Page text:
SYDNEY • Australian military spy planes will start flying missions over the southern Philippines to help in the fight against Islamic militants terrorising the area, the government said yesterday.
Fighters linked to the Islamic State in Iraq and Syria (ISIS) group have been battling troops around Marawi city in Mindanao in a conflict that has killed hundreds.
Canberra, which has an extensive defence cooperation programme with Manila, said two high-tech AP-3C Orion aircraft will provide surveillance support to the Philippine military.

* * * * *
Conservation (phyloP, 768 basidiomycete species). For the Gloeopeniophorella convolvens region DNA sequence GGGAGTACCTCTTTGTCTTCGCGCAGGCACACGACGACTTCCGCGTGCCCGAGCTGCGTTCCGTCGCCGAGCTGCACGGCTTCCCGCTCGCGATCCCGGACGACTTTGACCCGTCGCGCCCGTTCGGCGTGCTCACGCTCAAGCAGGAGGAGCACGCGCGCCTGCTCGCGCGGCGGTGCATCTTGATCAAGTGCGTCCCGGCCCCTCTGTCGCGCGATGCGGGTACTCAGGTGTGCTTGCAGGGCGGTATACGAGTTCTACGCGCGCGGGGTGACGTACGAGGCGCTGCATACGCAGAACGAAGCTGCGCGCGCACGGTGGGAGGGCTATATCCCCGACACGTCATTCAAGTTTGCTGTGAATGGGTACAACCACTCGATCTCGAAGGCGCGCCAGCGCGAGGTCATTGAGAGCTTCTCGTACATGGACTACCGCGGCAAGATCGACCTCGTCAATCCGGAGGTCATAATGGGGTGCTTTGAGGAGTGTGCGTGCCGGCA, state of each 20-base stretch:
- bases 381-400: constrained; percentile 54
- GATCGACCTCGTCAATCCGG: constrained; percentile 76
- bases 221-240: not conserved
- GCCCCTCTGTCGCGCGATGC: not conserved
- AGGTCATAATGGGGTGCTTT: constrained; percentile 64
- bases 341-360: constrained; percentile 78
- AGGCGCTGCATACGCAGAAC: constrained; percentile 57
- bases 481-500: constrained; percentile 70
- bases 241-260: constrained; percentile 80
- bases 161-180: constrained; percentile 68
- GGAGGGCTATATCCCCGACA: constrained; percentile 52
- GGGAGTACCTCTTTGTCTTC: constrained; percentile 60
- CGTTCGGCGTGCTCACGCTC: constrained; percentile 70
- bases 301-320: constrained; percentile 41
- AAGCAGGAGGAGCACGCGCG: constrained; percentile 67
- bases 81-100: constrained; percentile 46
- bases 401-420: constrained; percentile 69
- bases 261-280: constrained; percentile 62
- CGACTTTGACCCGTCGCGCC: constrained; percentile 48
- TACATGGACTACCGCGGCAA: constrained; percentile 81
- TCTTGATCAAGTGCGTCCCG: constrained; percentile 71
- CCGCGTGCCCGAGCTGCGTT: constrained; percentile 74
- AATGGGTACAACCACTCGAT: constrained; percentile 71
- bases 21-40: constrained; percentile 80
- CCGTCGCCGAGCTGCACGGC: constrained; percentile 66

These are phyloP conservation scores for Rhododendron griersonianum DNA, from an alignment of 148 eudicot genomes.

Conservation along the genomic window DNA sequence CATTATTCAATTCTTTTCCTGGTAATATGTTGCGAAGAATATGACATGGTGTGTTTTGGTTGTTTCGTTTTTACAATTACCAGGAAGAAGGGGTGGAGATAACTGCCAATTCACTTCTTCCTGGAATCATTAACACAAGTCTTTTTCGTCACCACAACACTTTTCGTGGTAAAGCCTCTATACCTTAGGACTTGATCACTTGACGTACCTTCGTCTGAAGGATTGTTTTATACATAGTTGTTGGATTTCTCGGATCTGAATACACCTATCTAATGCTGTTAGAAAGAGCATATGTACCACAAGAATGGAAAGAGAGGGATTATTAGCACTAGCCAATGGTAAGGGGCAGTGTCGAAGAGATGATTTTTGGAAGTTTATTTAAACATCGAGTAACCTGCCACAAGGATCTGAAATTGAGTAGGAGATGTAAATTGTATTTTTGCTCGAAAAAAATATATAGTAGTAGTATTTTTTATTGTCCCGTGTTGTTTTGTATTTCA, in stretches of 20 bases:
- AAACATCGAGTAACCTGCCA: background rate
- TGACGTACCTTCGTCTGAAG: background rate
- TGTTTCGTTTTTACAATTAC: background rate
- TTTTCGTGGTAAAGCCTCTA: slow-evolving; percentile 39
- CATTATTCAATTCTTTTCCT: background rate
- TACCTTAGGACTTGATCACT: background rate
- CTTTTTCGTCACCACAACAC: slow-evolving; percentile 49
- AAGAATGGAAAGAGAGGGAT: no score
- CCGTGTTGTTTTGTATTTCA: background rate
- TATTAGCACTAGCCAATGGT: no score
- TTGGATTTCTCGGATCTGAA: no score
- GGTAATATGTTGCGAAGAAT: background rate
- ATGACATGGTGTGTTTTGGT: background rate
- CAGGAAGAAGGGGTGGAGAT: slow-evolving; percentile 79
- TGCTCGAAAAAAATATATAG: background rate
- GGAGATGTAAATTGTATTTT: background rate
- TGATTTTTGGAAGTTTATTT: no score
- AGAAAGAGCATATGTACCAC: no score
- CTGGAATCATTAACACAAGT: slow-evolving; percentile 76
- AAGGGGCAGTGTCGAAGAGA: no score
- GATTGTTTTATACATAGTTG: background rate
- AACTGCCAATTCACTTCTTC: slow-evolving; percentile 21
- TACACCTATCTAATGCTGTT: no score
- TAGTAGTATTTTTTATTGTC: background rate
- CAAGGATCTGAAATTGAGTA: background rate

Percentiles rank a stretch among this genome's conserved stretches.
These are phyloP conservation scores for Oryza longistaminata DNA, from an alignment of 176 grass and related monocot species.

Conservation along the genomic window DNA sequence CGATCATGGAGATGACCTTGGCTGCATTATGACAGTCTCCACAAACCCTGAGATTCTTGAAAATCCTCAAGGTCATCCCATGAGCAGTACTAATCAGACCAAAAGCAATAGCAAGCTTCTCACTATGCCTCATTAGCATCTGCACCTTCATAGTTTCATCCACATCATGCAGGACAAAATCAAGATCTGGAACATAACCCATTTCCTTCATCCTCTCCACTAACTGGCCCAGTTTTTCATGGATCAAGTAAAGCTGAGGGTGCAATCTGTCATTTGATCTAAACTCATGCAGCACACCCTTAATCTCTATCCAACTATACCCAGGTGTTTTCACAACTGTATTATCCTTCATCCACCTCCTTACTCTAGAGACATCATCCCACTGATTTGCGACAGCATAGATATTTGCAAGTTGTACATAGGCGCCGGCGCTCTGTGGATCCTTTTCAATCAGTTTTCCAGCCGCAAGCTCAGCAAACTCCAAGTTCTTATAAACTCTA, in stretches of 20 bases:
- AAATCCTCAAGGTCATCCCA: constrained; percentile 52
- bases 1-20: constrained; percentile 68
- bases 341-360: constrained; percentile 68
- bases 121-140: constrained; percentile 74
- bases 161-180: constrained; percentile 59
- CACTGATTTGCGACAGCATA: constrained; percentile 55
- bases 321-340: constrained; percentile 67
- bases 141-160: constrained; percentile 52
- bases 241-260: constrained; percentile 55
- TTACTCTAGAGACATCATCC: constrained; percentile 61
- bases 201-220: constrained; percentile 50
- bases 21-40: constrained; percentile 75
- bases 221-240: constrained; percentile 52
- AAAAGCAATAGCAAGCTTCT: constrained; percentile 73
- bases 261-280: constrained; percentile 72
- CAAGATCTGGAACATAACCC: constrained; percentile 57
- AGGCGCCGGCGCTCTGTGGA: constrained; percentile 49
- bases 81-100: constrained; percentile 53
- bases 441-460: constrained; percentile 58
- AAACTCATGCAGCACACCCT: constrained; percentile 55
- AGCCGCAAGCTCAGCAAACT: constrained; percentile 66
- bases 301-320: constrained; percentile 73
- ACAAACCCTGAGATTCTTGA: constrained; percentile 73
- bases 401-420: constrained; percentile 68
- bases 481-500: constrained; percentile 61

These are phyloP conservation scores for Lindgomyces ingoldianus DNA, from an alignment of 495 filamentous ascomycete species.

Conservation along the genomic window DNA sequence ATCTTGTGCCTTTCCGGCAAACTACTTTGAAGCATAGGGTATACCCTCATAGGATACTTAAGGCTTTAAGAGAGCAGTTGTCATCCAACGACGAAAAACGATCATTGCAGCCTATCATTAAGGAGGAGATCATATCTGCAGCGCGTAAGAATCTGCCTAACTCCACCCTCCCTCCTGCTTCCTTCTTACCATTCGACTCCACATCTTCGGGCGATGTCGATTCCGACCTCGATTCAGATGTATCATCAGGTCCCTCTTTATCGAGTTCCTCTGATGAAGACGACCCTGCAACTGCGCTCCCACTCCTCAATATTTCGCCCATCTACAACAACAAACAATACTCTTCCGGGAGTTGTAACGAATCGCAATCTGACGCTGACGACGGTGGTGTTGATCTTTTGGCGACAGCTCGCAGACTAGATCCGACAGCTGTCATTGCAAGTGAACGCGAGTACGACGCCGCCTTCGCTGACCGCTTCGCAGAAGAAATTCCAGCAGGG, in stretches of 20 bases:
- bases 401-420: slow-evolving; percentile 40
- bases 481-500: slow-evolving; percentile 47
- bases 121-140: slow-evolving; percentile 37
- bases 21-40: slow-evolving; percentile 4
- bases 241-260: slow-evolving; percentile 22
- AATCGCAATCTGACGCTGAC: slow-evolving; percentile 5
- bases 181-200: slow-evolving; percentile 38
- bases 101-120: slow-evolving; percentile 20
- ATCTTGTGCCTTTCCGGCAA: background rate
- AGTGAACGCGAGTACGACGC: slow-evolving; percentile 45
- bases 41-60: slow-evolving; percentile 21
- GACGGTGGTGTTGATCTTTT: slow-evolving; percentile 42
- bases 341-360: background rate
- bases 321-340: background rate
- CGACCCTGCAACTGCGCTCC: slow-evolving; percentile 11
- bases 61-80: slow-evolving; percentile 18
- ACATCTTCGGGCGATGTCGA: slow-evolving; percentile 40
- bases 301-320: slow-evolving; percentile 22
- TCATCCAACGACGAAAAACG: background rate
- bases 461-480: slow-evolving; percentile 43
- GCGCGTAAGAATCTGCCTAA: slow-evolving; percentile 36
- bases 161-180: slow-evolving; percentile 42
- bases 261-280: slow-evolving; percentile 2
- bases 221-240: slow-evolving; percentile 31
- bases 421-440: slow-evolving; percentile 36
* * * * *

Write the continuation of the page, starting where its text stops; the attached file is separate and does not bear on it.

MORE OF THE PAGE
"The regional threat from terrorism, in particular from (ISIS) and foreign fighters, is a direct threat to Australia and our interests," said Defence Minister Marise Payne.
She recently spoke with her Philippine counterpart, Ms Delfin Lorenzana, about how Australia could help and "we agreed the best way to defeat terrorism in our region is for us to work together".
The versatile AP-3C Orions usually patrol maritime borders and played a prominent role in searching for the missing Malaysia Airlines plane MH370, which went down in the Indian Ocean off Australia in 2014.
Philippine President Rodrigo Duterte declared martial law across Mindanao, home to 20 million people, on May 23, immediately after fighters flying the ISIS flag rampaged through Marawi.